A Unique Survey of Booksellers in 19 African Countries

Article By Africa Speaks

The Africa Leadership Study research shed light on some of the challenges publishing and book distribution efforts face. Africa Speaks seeks to understand and have objective data that clarifies these challenges further. To that end the Africa Booksellers Survey 2022 project has been launched. It comes hot on the heels of the Africa Leadership Study with an in-depth study of the publishing in 19 countries. Africa Speaks will be visiting local booksellers to collect accurate data on the state of publishing in African cities between February 2022 to July 2023. The survey will gather input to understand:

  • How are books distributed in a country?
  • Which are the best-selling titles?
  • What’s the price the locals are willing to pay to purchase a book?
  • Who are the leading local authors?
  • What genres are the most popular among Christians in the country?
  • What role digital books play and how are they accessed?

Among the first surveys already conducted, the survey of booksellers in Tanzania provided detailed information about the players in the Christian publishing industry, the structure of the industry, the problems they face, and the opportunities and challenges that exist. It also provided a unique opportunity for an audience with leading Christian publishers.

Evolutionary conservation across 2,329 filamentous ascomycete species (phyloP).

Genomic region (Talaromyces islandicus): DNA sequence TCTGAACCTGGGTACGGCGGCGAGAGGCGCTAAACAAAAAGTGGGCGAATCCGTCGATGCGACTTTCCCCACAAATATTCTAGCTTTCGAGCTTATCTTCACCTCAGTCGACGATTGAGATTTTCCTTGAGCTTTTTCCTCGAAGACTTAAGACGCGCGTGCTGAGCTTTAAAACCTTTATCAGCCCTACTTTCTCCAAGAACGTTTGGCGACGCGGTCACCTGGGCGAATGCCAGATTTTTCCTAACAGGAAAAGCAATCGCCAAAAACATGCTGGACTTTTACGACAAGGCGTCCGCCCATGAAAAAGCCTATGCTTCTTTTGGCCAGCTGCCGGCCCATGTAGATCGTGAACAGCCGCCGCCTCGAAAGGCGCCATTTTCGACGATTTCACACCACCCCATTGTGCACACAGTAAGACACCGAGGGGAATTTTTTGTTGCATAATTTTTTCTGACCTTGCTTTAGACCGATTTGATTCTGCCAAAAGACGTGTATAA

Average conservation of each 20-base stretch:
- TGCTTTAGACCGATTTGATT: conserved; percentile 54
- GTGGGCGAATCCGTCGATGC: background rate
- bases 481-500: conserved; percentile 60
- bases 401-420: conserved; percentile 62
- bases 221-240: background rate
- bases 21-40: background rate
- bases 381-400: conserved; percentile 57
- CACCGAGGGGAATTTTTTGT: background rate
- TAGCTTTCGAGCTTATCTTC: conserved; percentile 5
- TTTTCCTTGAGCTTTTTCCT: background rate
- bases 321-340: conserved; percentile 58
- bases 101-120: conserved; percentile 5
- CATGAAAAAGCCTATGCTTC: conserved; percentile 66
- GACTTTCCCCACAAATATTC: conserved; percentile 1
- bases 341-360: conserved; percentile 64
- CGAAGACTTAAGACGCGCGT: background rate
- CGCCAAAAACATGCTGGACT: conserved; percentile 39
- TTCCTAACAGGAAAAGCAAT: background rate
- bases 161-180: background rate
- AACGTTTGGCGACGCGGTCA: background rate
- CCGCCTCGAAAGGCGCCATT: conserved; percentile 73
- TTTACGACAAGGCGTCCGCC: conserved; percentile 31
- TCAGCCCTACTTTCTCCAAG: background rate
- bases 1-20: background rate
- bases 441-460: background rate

Findings from the ALS

An encouraging finding from the ALS was its substantiation of the high level of importance books and reading have for leaders in Africa. Many of the survey respondents indicated a strong desire to read books that are both Christian and written by Africans. However, only 9.5% of the respondents surveyed were able to identify a favourite author that was both Christian and African. An in-depth analysis of this study was made and presented in the book: African Christian Leadership: Realities, Opportunities, and Impact by Kirimi Barine and Robert J. Priest.

In Chapter 10, entitled “Reading and Leading – Challenges for African Christian Leaders,” the authors outline the key factors contributing to a situation where an otherwise vibrant African Christianity has not produced the literature that African Christians seem to want and need. Among these factors are the following:

  • Publishing and marketing are expensive and require adequate economic underpinnings. Most African Christians live within socioeconomic settings that are quite different from those faced by Christians in North America, Europe, and parts of Asia. The current global financial market patterns related to Christian publishing work against the flourishing of Africa Christian authors.
  • Publishing is a competitive arena, where those with a greater presence on television and radio are better positioned with major publishers.
  • Christian missionaries historically distributed publications that were subsidized or free. Given such patterns, authors were understood to be making a gratuitous spiritual contribution through writing. They were not expected to make an actual living by writing excellent books that would sell in a competitive market. One result is that African Christian expectations about Christian publishing sometimes work at cross purposes to the cultural habits, competencies, and values needed for writing success in the modern world.
  • Most books by African authors are published locally, seldom marketed across their own country, much less beyond, and rarely see a second printing.

However, a fair number of the top leaders interviewed indicated a desire to write and had taken initial steps toward this end, but they also expressed a measure of uncertainty about how to proceed.